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This page is devoted to the management of volunteer programs at the federal government level.

~ April 2010 ~


While at the train station (and for once having down time of about all five minutes – a rarity), I browsed photos still trapped on my phone. There – in perfect memory – remained photos:  my nephew hours after he was born, my cats as kittens – sleeping, getting into trouble, and just being darn cute, perfect roses from my (now) fiancé, a dress I thought I wanted to buy which I sent to my best friend for an opinion, and the chair where my grandmother, Geraldine, gave me advice and reminisced of days past.

It is amazing how pictures truly do tell a story, resurface memories, make us laugh or cry, or just simply say “remember when.”  It is no different from the pictures we take of our work with volunteers – special events, fundraisers, the “in action” shots, luncheons , the endless smiles, the volunteer uniforms.  There is nothing more rewarding than looking back on photos from your time as an administrator of volunteers and remembering the hard work which brought in those great volunteers to fulfill the organization’s mission.  Photos give us the opportunity to look back – and at the same time look forward to new volunteers, new events, and new memories.

I encourage you be creative with recognizing volunteers.  The simple “thank you’s” over coffee and donuts and getting to know your volunteers is priceless.  But recognition goes beyond the annual luncheon, doesn’t it?  It goes all year long!  And don’t forget to encourage staff to acknowledge and thank volunteers for all they do…whether serving as a greeter or stuffing envelopes for that very important mailing.  Check out Energize’s website for recognition ideas - http://www.energizeinc.com/ideas.html or Thanks Company - http://www.thankscompany.com.  Both have good resources for recognizing volunteers.

Keep in mind that generations also wish to be recognized differently.  High school students wish to have that little gift while baby boomers may be content with a simple handwritten card of thanks.

Photos are a great source to aid in your recruitment materials.  Nothing speaks louder than “volunteer here” when a potential volunteer candidate sees volunteers in action, smiling, and having fun.  As my phone continues to fill up of photos, there is nothing more that I wish to be reminded of than happy times and build memories.  We can look back on the many volunteers we’ve worked with over the years and remember all the hard work that was put into recruiting, retaining, and recognizing them.

I wish you much success for another National Volunteer Recognition Week!

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The author of the Federal Government Volunteer Programs page is melissa.heinlein@va.gov, MA, MS, CAVS. Melissa is the Chief of Voluntary Service at the Philadelphia VA Medical Center, (215) 823-5868. Before venturing to the nonprofit sector, Melissa Heinlein spent time working for financial, IT, and pharmaceutical companies. With her business and marketing background, she took those skills and worked for Junior Achievement and structured a formal volunteer program at Hope Springs Equestrian Therapy before going into healthcare at Abington Memorial Hospital as the Assistant Director of Volunteer Resources. Her latest adventure is Chief, Voluntary Service at Philadelphia VA Medical Center. Melissa is past president and current board member of the Delaware Valley of Association for Volunteer Administration and current member-at-large for PSDVS, Eastern Chapter. She serves as an advisor for a grassroots organization “Spark the Wave” to encourage youth volunteerism. She holds a MA in Communications from West Chester University, MS in Administration of Human Services from Chestnut Hill College, and is a certified administrator of volunteer services through ASDVS. She is currently pursuing her PhD in Human Development at Marywood University. In her spare time, she enjoys spending time with family and friends, writing, sports, and exploring the outdoors. She prides herself when she talks about interacting with volunteers 5-99 years old – horses and dogs included.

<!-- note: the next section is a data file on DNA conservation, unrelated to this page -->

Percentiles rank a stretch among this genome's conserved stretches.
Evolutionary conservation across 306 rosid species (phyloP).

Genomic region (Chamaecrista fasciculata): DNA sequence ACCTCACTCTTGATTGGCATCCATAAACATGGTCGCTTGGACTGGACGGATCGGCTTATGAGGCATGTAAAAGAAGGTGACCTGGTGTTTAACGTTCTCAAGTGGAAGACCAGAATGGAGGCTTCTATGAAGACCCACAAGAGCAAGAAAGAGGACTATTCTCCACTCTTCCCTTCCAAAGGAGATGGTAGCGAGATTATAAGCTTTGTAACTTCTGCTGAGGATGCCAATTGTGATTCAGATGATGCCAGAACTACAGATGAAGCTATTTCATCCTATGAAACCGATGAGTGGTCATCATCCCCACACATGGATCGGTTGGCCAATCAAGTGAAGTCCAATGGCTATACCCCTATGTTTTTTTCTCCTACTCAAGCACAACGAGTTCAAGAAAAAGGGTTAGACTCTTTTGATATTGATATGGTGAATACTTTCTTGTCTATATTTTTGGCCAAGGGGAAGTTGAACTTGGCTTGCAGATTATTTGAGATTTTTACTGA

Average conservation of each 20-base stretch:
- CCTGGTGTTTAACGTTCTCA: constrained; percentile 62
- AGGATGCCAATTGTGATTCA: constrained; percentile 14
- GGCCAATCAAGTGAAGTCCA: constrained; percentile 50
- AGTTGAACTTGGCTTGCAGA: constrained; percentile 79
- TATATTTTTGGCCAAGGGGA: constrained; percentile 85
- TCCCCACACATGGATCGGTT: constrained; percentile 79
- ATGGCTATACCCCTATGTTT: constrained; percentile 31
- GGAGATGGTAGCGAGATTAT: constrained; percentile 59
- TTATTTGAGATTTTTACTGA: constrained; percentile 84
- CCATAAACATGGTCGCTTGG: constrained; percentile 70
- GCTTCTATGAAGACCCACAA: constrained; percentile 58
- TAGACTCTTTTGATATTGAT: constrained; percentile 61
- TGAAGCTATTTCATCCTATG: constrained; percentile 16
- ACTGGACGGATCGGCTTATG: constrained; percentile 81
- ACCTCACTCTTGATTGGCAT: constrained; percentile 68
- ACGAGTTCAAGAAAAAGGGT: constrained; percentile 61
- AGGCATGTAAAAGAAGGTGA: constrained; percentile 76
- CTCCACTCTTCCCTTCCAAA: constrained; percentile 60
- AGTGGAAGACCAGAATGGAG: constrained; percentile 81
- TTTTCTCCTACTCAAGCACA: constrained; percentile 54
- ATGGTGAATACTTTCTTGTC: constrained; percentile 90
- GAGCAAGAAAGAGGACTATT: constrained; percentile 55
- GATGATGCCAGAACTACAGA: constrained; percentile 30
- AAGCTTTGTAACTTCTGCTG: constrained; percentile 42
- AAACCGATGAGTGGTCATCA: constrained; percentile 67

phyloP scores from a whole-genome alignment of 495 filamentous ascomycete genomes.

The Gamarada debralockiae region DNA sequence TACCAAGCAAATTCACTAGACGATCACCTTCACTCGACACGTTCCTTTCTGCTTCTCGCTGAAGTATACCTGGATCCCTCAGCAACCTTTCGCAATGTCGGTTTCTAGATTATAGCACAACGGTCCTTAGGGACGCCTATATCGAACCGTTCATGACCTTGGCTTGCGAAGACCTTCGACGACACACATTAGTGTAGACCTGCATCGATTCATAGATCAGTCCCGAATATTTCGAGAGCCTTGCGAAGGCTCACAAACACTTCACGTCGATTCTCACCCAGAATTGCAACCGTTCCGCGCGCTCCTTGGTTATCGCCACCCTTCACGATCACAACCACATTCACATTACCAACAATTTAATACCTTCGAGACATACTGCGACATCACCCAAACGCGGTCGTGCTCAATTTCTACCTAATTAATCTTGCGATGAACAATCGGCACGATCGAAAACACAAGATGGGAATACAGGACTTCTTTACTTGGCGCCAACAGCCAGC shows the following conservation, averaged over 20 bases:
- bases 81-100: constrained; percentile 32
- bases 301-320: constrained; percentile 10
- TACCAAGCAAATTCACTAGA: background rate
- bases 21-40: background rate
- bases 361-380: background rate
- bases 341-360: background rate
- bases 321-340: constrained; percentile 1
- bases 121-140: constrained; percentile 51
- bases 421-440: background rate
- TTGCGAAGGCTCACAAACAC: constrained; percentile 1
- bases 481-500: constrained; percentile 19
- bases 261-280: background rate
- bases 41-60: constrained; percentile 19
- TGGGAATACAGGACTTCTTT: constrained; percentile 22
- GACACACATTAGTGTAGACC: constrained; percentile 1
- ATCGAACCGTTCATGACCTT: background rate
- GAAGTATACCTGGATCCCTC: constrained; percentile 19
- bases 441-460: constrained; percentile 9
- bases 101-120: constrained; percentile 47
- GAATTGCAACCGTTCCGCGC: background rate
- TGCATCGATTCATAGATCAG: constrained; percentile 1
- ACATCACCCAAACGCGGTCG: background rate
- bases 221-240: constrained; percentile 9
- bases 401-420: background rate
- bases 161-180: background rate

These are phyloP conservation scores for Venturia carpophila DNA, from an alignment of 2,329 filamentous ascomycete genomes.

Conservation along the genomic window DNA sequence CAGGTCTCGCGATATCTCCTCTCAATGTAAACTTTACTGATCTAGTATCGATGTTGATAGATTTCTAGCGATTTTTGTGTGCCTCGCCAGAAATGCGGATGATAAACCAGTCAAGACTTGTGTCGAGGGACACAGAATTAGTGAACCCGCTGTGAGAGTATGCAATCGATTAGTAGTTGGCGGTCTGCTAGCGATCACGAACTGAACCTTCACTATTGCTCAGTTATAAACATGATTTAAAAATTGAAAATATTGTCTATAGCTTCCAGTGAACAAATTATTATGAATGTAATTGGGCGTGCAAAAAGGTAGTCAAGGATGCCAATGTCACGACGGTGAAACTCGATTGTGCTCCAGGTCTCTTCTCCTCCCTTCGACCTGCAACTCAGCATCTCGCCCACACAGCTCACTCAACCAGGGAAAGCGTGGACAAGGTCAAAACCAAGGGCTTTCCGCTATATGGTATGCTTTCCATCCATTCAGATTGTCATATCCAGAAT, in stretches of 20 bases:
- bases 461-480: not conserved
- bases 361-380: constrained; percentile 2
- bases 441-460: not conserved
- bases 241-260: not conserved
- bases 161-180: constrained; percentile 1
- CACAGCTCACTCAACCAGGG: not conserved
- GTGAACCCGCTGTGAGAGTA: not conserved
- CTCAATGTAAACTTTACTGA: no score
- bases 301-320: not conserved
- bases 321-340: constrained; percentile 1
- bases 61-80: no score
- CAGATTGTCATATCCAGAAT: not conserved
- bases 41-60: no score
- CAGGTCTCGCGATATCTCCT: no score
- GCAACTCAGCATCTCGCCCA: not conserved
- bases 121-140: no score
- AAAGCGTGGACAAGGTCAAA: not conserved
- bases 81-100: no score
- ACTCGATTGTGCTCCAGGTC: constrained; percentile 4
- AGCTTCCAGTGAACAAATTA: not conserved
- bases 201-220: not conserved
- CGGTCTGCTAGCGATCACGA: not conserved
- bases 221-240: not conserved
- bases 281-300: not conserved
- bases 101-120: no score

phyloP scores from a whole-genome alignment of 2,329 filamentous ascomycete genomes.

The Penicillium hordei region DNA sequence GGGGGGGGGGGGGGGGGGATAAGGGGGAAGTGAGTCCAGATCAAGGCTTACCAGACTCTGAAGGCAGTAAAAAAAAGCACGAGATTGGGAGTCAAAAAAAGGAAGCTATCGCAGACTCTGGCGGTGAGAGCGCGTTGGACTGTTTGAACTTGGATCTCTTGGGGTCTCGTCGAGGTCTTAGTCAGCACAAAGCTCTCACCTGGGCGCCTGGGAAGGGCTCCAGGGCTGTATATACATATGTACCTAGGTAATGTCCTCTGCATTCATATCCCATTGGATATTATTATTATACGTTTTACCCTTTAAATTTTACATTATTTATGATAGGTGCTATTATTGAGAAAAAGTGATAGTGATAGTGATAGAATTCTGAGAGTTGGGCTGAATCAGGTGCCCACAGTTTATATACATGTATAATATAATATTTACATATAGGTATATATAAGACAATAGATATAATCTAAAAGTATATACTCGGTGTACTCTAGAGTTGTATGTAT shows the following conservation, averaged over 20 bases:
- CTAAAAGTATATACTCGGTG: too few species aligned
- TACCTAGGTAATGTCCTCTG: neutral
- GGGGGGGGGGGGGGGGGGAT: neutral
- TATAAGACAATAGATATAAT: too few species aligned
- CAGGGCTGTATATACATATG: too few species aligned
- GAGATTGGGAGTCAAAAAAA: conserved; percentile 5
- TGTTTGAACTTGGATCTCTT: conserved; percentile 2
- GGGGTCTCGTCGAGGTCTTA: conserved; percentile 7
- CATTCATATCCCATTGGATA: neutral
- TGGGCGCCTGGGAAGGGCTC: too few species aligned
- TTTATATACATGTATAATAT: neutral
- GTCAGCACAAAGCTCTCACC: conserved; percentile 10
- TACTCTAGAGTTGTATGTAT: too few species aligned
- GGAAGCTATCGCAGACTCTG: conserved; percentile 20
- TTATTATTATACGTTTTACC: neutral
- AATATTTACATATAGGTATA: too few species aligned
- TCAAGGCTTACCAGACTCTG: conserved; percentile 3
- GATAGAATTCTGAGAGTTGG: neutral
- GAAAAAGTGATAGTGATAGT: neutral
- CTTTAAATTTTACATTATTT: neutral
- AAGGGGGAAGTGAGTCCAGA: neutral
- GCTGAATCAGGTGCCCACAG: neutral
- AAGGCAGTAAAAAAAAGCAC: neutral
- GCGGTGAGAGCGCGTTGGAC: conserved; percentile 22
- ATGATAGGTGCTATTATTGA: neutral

The National Association of Volunteer Programs in Local Government (NAVPLG) is an association of administrators, coordinators and directors of volunteer programs in local government. Its purpose is to strengthen volunteer programs in local government through leadership, advocacy, networking and information exchange. NAVPLG is an affiliate of the National Association of Counties and is seeking affiliate status with the National League of Cities. Cost is $20 for individuals and $75 for group local government membership. An affiliate membership is $25 and is intended for those who are not local government members but may have an interest in the group. There is a quarterly newsletter, national network, and access to NACo's Volunteerism Project. For more information contact Robin Popik, who is a Volunteer Resource Supervisor. She can be reached by phone at 972-941-7114. Be sure to mention you read about this in Volunteer Today.

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